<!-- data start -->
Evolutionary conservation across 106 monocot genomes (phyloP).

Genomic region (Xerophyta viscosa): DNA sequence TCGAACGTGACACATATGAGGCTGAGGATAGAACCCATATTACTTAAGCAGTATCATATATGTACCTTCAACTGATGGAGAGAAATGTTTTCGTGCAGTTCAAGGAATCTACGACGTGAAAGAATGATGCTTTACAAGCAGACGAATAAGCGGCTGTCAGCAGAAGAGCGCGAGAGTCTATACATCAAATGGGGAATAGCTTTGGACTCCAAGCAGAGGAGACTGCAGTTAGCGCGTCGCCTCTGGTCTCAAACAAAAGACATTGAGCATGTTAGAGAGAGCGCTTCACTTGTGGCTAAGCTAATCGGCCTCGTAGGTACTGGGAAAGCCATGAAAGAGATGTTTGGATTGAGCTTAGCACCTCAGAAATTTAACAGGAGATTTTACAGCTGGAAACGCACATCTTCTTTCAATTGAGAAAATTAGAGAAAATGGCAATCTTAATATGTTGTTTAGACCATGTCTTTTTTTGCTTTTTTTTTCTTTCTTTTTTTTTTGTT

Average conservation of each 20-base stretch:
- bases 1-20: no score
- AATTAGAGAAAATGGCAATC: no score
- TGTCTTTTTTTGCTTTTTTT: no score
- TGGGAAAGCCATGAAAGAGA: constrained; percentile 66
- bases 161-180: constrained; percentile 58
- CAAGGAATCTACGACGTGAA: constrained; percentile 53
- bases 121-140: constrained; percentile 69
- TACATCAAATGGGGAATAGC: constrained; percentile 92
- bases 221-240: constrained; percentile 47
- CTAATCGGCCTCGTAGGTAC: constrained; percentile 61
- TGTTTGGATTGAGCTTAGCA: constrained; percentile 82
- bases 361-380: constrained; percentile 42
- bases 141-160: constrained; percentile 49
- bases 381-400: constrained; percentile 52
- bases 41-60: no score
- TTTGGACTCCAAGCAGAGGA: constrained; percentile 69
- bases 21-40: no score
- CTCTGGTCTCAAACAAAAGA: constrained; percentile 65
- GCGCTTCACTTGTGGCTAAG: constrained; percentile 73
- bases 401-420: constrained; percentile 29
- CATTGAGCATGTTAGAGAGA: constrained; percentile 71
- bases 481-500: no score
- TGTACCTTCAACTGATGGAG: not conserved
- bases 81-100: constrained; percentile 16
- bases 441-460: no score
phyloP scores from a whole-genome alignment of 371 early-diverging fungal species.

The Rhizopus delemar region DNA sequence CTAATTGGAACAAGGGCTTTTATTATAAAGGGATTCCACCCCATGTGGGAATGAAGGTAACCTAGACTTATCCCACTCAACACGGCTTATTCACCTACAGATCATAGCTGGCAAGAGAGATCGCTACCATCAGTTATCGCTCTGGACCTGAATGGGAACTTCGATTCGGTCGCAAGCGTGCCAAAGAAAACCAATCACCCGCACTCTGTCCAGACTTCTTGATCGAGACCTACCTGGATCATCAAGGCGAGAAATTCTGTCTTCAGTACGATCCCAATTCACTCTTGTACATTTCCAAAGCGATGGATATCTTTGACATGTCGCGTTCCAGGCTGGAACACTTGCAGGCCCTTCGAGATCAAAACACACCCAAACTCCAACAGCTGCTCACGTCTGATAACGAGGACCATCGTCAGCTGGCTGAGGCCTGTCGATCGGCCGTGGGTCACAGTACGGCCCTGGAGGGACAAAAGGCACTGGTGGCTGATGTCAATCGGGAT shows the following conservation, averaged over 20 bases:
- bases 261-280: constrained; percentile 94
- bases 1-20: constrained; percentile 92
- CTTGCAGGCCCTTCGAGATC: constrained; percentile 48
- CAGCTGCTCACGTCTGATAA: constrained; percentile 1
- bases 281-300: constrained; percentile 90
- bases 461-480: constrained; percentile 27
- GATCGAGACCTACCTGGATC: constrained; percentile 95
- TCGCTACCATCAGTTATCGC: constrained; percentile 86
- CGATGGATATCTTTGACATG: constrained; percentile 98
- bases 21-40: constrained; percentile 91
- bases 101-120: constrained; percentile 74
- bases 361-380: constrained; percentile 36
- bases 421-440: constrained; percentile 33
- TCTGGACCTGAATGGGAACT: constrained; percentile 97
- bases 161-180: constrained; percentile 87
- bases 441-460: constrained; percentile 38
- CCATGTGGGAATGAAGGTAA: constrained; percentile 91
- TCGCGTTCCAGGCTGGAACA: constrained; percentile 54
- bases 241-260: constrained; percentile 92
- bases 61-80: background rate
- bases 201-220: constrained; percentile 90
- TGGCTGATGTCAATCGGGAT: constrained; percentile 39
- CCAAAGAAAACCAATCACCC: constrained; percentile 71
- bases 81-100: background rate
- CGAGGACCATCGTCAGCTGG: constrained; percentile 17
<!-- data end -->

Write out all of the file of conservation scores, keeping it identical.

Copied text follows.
Evolutionary conservation across 106 monocot genomes (phyloP).

Genomic region (Xerophyta viscosa): DNA sequence TCGAACGTGACACATATGAGGCTGAGGATAGAACCCATATTACTTAAGCAGTATCATATATGTACCTTCAACTGATGGAGAGAAATGTTTTCGTGCAGTTCAAGGAATCTACGACGTGAAAGAATGATGCTTTACAAGCAGACGAATAAGCGGCTGTCAGCAGAAGAGCGCGAGAGTCTATACATCAAATGGGGAATAGCTTTGGACTCCAAGCAGAGGAGACTGCAGTTAGCGCGTCGCCTCTGGTCTCAAACAAAAGACATTGAGCATGTTAGAGAGAGCGCTTCACTTGTGGCTAAGCTAATCGGCCTCGTAGGTACTGGGAAAGCCATGAAAGAGATGTTTGGATTGAGCTTAGCACCTCAGAAATTTAACAGGAGATTTTACAGCTGGAAACGCACATCTTCTTTCAATTGAGAAAATTAGAGAAAATGGCAATCTTAATATGTTGTTTAGACCATGTCTTTTTTTGCTTTTTTTTTCTTTCTTTTTTTTTTGTT

Average conservation of each 20-base stretch:
- bases 1-20: no score
- AATTAGAGAAAATGGCAATC: no score
- TGTCTTTTTTTGCTTTTTTT: no score
- TGGGAAAGCCATGAAAGAGA: constrained; percentile 66
- bases 161-180: constrained; percentile 58
- CAAGGAATCTACGACGTGAA: constrained; percentile 53
- bases 121-140: constrained; percentile 69
- TACATCAAATGGGGAATAGC: constrained; percentile 92
- bases 221-240: constrained; percentile 47
- CTAATCGGCCTCGTAGGTAC: constrained; percentile 61
- TGTTTGGATTGAGCTTAGCA: constrained; percentile 82
- bases 361-380: constrained; percentile 42
- bases 141-160: constrained; percentile 49
- bases 381-400: constrained; percentile 52
- bases 41-60: no score
- TTTGGACTCCAAGCAGAGGA: constrained; percentile 69
- bases 21-40: no score
- CTCTGGTCTCAAACAAAAGA: constrained; percentile 65
- GCGCTTCACTTGTGGCTAAG: constrained; percentile 73
- bases 401-420: constrained; percentile 29
- CATTGAGCATGTTAGAGAGA: constrained; percentile 71
- bases 481-500: no score
- TGTACCTTCAACTGATGGAG: not conserved
- bases 81-100: constrained; percentile 16
- bases 441-460: no score
phyloP scores from a whole-genome alignment of 371 early-diverging fungal species.

The Rhizopus delemar region DNA sequence CTAATTGGAACAAGGGCTTTTATTATAAAGGGATTCCACCCCATGTGGGAATGAAGGTAACCTAGACTTATCCCACTCAACACGGCTTATTCACCTACAGATCATAGCTGGCAAGAGAGATCGCTACCATCAGTTATCGCTCTGGACCTGAATGGGAACTTCGATTCGGTCGCAAGCGTGCCAAAGAAAACCAATCACCCGCACTCTGTCCAGACTTCTTGATCGAGACCTACCTGGATCATCAAGGCGAGAAATTCTGTCTTCAGTACGATCCCAATTCACTCTTGTACATTTCCAAAGCGATGGATATCTTTGACATGTCGCGTTCCAGGCTGGAACACTTGCAGGCCCTTCGAGATCAAAACACACCCAAACTCCAACAGCTGCTCACGTCTGATAACGAGGACCATCGTCAGCTGGCTGAGGCCTGTCGATCGGCCGTGGGTCACAGTACGGCCCTGGAGGGACAAAAGGCACTGGTGGCTGATGTCAATCGGGAT shows the following conservation, averaged over 20 bases:
- bases 261-280: constrained; percentile 94
- bases 1-20: constrained; percentile 92
- CTTGCAGGCCCTTCGAGATC: constrained; percentile 48
- CAGCTGCTCACGTCTGATAA: constrained; percentile 1
- bases 281-300: constrained; percentile 90
- bases 461-480: constrained; percentile 27
- GATCGAGACCTACCTGGATC: constrained; percentile 95
- TCGCTACCATCAGTTATCGC: constrained; percentile 86
- CGATGGATATCTTTGACATG: constrained; percentile 98
- bases 21-40: constrained; percentile 91
- bases 101-120: constrained; percentile 74
- bases 361-380: constrained; percentile 36
- bases 421-440: constrained; percentile 33
- TCTGGACCTGAATGGGAACT: constrained; percentile 97
- bases 161-180: constrained; percentile 87
- bases 441-460: constrained; percentile 38
- CCATGTGGGAATGAAGGTAA: constrained; percentile 91
- TCGCGTTCCAGGCTGGAACA: constrained; percentile 54
- bases 241-260: constrained; percentile 92
- bases 61-80: background rate
- bases 201-220: constrained; percentile 90
- TGGCTGATGTCAATCGGGAT: constrained; percentile 39
- CCAAAGAAAACCAATCACCC: constrained; percentile 71
- bases 81-100: background rate
- CGAGGACCATCGTCAGCTGG: constrained; percentile 17